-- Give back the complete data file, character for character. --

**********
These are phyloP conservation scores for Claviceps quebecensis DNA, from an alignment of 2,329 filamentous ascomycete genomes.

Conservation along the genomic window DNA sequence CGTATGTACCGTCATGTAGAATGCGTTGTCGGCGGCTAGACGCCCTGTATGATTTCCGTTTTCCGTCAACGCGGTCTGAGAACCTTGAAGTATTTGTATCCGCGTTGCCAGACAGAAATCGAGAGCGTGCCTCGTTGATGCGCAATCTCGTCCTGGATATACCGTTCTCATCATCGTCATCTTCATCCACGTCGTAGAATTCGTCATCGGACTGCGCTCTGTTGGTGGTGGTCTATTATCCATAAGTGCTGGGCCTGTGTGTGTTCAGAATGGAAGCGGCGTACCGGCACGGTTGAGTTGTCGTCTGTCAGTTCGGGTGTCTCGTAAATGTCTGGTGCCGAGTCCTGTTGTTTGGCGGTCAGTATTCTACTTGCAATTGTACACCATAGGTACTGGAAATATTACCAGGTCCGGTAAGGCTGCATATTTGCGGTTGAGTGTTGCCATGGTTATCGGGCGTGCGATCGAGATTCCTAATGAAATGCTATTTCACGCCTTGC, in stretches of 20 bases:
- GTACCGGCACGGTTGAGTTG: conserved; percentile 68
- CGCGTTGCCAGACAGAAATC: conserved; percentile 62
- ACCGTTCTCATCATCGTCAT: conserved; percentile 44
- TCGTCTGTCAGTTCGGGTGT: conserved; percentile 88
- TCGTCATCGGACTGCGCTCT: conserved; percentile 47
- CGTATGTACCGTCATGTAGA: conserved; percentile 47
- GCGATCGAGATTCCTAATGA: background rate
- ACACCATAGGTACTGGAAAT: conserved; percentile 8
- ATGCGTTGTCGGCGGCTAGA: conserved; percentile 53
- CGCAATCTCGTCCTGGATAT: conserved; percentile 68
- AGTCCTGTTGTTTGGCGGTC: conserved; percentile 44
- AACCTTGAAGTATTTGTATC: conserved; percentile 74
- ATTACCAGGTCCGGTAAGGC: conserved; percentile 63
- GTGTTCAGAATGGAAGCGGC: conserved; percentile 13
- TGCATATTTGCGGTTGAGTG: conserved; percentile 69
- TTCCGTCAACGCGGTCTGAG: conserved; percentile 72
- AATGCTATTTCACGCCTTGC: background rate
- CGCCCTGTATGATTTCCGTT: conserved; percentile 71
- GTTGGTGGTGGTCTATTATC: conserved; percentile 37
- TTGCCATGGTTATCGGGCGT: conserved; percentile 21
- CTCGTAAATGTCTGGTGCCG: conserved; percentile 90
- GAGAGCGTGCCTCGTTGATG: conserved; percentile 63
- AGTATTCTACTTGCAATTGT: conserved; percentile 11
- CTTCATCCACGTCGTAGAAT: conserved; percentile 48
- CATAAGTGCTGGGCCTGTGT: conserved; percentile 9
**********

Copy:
These are phyloP conservation scores for Claviceps quebecensis DNA, from an alignment of 2,329 filamentous ascomycete genomes.

Conservation along the genomic window DNA sequence CGTATGTACCGTCATGTAGAATGCGTTGTCGGCGGCTAGACGCCCTGTATGATTTCCGTTTTCCGTCAACGCGGTCTGAGAACCTTGAAGTATTTGTATCCGCGTTGCCAGACAGAAATCGAGAGCGTGCCTCGTTGATGCGCAATCTCGTCCTGGATATACCGTTCTCATCATCGTCATCTTCATCCACGTCGTAGAATTCGTCATCGGACTGCGCTCTGTTGGTGGTGGTCTATTATCCATAAGTGCTGGGCCTGTGTGTGTTCAGAATGGAAGCGGCGTACCGGCACGGTTGAGTTGTCGTCTGTCAGTTCGGGTGTCTCGTAAATGTCTGGTGCCGAGTCCTGTTGTTTGGCGGTCAGTATTCTACTTGCAATTGTACACCATAGGTACTGGAAATATTACCAGGTCCGGTAAGGCTGCATATTTGCGGTTGAGTGTTGCCATGGTTATCGGGCGTGCGATCGAGATTCCTAATGAAATGCTATTTCACGCCTTGC, in stretches of 20 bases:
- GTACCGGCACGGTTGAGTTG: conserved; percentile 68
- CGCGTTGCCAGACAGAAATC: conserved; percentile 62
- ACCGTTCTCATCATCGTCAT: conserved; percentile 44
- TCGTCTGTCAGTTCGGGTGT: conserved; percentile 88
- TCGTCATCGGACTGCGCTCT: conserved; percentile 47
- CGTATGTACCGTCATGTAGA: conserved; percentile 47
- GCGATCGAGATTCCTAATGA: background rate
- ACACCATAGGTACTGGAAAT: conserved; percentile 8
- ATGCGTTGTCGGCGGCTAGA: conserved; percentile 53
- CGCAATCTCGTCCTGGATAT: conserved; percentile 68
- AGTCCTGTTGTTTGGCGGTC: conserved; percentile 44
- AACCTTGAAGTATTTGTATC: conserved; percentile 74
- ATTACCAGGTCCGGTAAGGC: conserved; percentile 63
- GTGTTCAGAATGGAAGCGGC: conserved; percentile 13
- TGCATATTTGCGGTTGAGTG: conserved; percentile 69
- TTCCGTCAACGCGGTCTGAG: conserved; percentile 72
- AATGCTATTTCACGCCTTGC: background rate
- CGCCCTGTATGATTTCCGTT: conserved; percentile 71
- GTTGGTGGTGGTCTATTATC: conserved; percentile 37
- TTGCCATGGTTATCGGGCGT: conserved; percentile 21
- CTCGTAAATGTCTGGTGCCG: conserved; percentile 90
- GAGAGCGTGCCTCGTTGATG: conserved; percentile 63
- AGTATTCTACTTGCAATTGT: conserved; percentile 11
- CTTCATCCACGTCGTAGAAT: conserved; percentile 48
- CATAAGTGCTGGGCCTGTGT: conserved; percentile 9